Another turn around the sun for this old timer
I used to get really excited about my birthday. My parents used to make a big deal out of all of us girls' birthdays when we were little. We got special treatment that normally my middle class working parents could not afford to splurge on for four growing daughters — brand new tennis shoes! or ice cream at Bonnie Doons! or even the "newest" technology —a CD /cassette tape/ record player stereo we all got on our 16th birthdays. Of course I always got an Elvis Presley birthday card too, because I'm pretty sure that's customary when you share a birthday with the King of Rock and Roll. But my favorite part about my January 8 birthday each year was my mom recanting the tale of my birth, right down to every meticulous detail like the mint chip shake that upset her stomach to put her in labor and the bump she got on her head when she got out of the car just before midnight at the northern Indiana hospital on that cold night in 1976. She and dad would call me no matter where I was on "January 8th AFTER CHRISTMAS" —which was the tagline they used forever because it was something I coined as a little girl when people would ask me what my birthday was. (Mom said I was very particular about letting people know its close proximity to Christmas). Whether I was in a college dorm down the street from them, in Missouri working late at my first newspaper job, or pregnant with my firstborn son in Kentucky, my mom and dad would call me without fail on my birthday. They sang over the phone and mom would tell me my birth story for the umpteenth time. Then she'd say, "God Bless honey, bye bye!" I was always excited for my birthday because I always felt so special and loved.
Many of our friends and family know that my mom for years now has been battling dementia and some form of Alzheimer's where her brain just isn't the same. She has forgotten a lot. She doesn't remember things from an hour ago, let alone yesterday or a year or more ago. I honestly don't think some days that she remembers that my husband Matthew died. My youngest was sad this past Thanksgiving because "Grammy didn't know her name anymore." She tells my sisters and I stories that are piecemeal happenings of different times that her brain thinks were one event. My oldest sister says it's like decades of a timeline that was laid out has been cut up and pasted back all over the place in a different order. Her most recent story that she often tells is how the walleye pike fish mounted above my dad's bar in the family room of my childhood home was caught by her late brother, my Uncle Mike (my godfather) —when in actuality that fish was most definitely caught by my dad at the lake in the summer of 1986 when I was 10 years old. The picture of my dad proudly holding "Wally the walleye fish" the night he unhooked and wrestled it onto shore is taped up right next to that taxidermy'd fish on the wall, and has been for over three decades now. She asks me each time I call if I've "heard about Uncle Mike," who she says, "died recently overseas" despite my uncle growing to a very ripe old age with children and grandchildren —and who passed on several years ago right there in Indiana.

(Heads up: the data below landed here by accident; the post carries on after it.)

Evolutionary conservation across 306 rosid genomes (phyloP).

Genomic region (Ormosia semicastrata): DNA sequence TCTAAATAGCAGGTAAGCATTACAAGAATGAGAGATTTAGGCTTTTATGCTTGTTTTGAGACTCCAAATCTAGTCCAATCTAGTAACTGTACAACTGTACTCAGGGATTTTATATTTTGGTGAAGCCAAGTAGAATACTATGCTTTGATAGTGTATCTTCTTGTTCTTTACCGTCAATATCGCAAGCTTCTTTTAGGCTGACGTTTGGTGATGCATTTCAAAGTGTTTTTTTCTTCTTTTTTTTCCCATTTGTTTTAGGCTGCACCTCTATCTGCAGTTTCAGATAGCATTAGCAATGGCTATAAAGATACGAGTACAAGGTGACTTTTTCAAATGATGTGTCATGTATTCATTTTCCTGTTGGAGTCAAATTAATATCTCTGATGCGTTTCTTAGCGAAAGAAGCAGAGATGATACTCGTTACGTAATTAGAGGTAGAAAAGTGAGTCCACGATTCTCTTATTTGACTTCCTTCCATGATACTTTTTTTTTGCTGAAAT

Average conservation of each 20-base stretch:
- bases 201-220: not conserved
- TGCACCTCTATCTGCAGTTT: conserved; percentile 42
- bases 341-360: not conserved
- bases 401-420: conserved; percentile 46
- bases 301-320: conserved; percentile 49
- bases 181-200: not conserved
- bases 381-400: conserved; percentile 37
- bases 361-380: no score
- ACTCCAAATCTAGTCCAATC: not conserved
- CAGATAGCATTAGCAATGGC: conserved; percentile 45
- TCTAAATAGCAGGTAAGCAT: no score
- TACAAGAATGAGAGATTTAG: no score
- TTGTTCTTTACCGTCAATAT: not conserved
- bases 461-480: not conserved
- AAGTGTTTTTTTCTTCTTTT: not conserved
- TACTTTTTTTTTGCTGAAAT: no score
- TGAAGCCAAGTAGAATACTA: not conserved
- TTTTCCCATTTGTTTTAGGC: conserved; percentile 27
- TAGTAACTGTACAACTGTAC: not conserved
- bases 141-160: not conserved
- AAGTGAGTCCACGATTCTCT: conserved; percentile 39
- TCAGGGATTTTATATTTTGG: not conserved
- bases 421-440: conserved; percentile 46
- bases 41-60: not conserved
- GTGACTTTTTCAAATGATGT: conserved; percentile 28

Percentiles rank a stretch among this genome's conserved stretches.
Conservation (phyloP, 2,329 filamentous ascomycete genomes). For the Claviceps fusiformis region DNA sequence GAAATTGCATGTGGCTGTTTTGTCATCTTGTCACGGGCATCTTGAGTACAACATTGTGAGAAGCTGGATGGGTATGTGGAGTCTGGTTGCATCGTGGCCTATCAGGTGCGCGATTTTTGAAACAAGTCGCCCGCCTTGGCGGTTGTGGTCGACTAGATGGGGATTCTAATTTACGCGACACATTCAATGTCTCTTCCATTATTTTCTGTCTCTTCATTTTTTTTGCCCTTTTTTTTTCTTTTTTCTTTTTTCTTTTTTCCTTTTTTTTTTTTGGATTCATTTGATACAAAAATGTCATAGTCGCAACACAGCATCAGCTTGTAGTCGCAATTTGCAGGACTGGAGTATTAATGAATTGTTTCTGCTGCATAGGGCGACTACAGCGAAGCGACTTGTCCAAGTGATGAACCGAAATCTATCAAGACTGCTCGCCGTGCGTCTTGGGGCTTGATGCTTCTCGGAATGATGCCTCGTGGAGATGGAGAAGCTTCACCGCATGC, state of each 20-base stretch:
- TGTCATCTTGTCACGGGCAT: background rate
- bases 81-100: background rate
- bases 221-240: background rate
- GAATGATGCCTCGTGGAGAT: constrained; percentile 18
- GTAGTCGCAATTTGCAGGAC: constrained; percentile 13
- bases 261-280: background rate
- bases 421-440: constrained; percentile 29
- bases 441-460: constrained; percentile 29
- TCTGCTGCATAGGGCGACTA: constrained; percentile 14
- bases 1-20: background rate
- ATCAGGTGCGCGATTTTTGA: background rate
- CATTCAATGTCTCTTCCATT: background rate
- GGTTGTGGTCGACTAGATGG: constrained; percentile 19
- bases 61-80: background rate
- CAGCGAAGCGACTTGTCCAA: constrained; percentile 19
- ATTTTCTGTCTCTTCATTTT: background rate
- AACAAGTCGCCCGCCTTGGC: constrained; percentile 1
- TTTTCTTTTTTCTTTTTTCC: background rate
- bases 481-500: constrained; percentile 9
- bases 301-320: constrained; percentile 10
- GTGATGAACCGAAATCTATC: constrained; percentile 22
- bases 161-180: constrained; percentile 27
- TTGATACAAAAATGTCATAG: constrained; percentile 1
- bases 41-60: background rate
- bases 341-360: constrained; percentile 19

I was looking in a trunk of my childhood keepsakes, which has been buried under countless boxes and toted around from house to house wherever I've lived and now sits out in my hot Phoenix garage almost 2,000 miles away from the place of my birth. At the bottom I found a perfectly-preserved (albeit very yellowed) edition of The South Bend Tribune from January 8, 1976 —the day of my birth. My mom and dad saved this precious bit of history on the day their third daughter was born. They had such amazing foresight to think ahead to lock away this fascinating time capsule for me when I was older. I don't know about anyone else, but I never archived any papers or clippings on the day of my childrens' births and I'm feeling REALLY regretful for not thinking of it then!
I turned these sepia-colored pages of the "olden days" as my kids would call it, and I looked at what the world was like a lifetime ago (for me anyway). Ads for patterned apron kits selling for $1, beef tenderloin for $1.38/pound (sold at KMART!), the dramatic differences of New York Stock Exchange prices and whimsical comic strips all seemed other-worldly. But when I really looked at the pages— filled with natural disasters, rampant crime and scandals, unrest in foreign countries, campaign poll stories about President Ford or government corruption (an IRS agent fraudulently stole $565,000)— it's easy to see not much has really changed at all. My favorite musician devoted an entire hit song to this very thing back in 1989 and I know y'all know the words too:
"We didn't start the fire. It was always burning, since the world's been turning... No we didn't light it but we tried to fight it. ... We didn't start the fire. But when we are gone, it will still burn on and on..."
I know that my mom will not remember my birthday this year. Last year was the first year that she forgot. I waited up til midnight even though the east coast is a couple hours ahead of us here and she had probably long gone to bed. She had forgotten all my sisters' birthdays that year too—something that is heartbreaking but yet expected now. We do not fault her. We know her brain is not the same and she has no control over the memories and dates that are now lost in time. But in all those years, my mom gave us each such amazing birthday gifts —not the Barbies or the new shoes or any of the "stuff." My mom gave every one of us the feeling that we were special to her and dad. They were always thinking of us, always praying for us, no matter the time and space or decade or the life stage any of us were in. She gave us the gift of feeling so LOVED. And that's my greatest gift I'll get today, on this January 8th AFTER CHRISTMAS.
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